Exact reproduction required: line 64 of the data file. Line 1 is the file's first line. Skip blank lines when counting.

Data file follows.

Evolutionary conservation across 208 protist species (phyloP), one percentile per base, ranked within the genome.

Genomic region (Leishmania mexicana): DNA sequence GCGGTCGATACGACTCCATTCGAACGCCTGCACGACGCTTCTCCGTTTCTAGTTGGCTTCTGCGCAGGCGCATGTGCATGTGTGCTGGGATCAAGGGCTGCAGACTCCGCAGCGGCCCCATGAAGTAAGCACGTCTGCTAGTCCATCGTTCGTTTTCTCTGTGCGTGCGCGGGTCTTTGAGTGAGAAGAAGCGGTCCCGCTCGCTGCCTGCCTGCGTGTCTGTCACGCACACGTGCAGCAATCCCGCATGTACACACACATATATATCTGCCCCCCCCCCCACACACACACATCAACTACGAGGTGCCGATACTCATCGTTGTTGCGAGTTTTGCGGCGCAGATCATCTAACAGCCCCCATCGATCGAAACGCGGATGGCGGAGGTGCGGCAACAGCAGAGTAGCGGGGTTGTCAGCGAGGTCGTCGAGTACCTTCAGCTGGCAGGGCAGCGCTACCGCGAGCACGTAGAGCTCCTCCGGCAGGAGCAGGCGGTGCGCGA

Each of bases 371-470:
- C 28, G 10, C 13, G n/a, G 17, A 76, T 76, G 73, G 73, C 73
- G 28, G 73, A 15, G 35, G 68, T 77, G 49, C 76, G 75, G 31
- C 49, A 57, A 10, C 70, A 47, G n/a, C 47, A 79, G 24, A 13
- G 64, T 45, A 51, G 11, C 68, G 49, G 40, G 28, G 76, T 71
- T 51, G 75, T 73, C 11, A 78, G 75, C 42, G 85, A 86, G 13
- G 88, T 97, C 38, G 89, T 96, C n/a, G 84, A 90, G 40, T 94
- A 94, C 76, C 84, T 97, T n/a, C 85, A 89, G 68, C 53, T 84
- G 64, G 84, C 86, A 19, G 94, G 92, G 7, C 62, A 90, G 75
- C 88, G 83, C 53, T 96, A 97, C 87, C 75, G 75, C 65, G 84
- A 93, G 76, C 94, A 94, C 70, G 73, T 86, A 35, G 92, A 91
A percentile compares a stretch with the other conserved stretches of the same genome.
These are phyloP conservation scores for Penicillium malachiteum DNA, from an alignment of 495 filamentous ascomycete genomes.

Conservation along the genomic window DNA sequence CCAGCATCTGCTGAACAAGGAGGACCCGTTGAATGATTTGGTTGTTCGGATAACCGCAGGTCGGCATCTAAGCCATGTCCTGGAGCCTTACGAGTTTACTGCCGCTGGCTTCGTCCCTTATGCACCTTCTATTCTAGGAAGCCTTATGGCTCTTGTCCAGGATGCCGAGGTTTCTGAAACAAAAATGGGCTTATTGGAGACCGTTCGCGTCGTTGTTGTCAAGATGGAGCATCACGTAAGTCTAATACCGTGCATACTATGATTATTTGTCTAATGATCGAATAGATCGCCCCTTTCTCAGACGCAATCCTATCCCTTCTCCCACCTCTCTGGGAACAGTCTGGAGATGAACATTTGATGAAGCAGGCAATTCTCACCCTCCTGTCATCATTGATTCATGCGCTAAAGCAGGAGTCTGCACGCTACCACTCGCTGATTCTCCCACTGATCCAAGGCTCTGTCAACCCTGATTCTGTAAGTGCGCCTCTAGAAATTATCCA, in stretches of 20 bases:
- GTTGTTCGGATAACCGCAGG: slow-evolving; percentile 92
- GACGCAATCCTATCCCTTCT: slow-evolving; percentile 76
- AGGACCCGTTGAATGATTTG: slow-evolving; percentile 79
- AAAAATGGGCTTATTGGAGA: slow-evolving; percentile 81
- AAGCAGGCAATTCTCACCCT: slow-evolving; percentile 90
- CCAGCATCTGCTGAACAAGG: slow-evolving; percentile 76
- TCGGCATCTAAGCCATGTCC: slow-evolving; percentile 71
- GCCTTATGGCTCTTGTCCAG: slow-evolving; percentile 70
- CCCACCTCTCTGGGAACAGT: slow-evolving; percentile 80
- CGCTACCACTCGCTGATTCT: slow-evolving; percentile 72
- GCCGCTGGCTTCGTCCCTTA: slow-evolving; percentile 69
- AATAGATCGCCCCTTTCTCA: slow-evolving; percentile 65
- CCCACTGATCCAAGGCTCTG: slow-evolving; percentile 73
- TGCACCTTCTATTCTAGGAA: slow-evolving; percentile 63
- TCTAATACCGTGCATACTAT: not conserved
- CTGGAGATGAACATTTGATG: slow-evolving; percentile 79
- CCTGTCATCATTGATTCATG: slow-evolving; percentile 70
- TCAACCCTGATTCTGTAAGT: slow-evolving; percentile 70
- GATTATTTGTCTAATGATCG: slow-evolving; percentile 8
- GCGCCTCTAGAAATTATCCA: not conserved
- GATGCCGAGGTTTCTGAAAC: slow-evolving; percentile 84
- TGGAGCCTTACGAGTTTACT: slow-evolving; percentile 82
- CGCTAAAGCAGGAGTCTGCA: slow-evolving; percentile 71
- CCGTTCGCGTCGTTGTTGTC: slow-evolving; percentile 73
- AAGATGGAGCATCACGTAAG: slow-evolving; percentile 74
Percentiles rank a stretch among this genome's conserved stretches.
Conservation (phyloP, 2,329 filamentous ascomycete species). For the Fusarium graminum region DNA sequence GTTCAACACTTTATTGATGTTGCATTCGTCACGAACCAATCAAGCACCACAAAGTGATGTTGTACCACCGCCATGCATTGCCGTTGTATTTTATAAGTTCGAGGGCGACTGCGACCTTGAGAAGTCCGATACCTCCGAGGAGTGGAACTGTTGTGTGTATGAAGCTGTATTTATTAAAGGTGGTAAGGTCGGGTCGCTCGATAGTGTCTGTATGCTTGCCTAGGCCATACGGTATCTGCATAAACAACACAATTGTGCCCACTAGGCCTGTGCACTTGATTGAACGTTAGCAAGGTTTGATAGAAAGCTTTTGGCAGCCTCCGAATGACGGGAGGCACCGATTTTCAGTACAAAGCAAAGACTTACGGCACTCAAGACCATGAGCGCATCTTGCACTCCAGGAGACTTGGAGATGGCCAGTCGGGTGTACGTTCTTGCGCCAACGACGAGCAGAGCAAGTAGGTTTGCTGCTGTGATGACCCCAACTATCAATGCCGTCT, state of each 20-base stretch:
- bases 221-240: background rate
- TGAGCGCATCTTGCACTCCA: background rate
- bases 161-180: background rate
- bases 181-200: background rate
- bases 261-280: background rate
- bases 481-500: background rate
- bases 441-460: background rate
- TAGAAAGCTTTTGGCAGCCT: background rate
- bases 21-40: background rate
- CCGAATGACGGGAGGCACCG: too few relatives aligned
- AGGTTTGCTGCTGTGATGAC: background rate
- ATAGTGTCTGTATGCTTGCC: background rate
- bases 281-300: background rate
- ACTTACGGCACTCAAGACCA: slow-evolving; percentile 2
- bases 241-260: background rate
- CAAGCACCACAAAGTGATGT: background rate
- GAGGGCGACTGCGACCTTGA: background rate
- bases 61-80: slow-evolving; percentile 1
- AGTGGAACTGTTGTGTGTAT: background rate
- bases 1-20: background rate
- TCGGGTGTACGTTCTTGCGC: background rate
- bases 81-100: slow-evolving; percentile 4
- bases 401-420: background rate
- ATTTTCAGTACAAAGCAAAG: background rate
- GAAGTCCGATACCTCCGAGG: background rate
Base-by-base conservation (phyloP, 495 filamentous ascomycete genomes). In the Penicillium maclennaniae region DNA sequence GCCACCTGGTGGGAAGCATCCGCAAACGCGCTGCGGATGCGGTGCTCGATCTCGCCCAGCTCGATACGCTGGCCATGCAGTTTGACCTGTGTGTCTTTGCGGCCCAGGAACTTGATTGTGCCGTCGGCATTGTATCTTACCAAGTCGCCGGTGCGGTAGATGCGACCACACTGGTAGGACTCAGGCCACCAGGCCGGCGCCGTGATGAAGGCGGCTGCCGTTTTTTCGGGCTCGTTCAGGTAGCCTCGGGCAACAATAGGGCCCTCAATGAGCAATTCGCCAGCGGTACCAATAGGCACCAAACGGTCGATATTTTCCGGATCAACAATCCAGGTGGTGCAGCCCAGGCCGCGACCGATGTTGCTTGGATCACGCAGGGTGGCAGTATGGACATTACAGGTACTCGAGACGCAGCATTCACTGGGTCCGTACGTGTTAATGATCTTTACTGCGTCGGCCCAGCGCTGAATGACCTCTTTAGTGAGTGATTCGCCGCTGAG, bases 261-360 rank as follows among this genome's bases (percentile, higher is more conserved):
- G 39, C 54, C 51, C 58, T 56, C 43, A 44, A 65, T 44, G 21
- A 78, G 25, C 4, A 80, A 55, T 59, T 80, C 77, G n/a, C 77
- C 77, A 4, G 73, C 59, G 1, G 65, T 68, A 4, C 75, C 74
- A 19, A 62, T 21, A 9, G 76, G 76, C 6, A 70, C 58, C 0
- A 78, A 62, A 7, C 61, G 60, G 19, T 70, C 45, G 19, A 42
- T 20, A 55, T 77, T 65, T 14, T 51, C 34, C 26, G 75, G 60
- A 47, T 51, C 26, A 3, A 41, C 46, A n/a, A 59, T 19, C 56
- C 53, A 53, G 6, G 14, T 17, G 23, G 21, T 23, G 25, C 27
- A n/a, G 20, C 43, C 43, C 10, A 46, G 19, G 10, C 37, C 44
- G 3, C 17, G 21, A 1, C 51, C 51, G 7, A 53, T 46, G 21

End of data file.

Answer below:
- TCGGGTGTACGTTCTTGCGC: background rate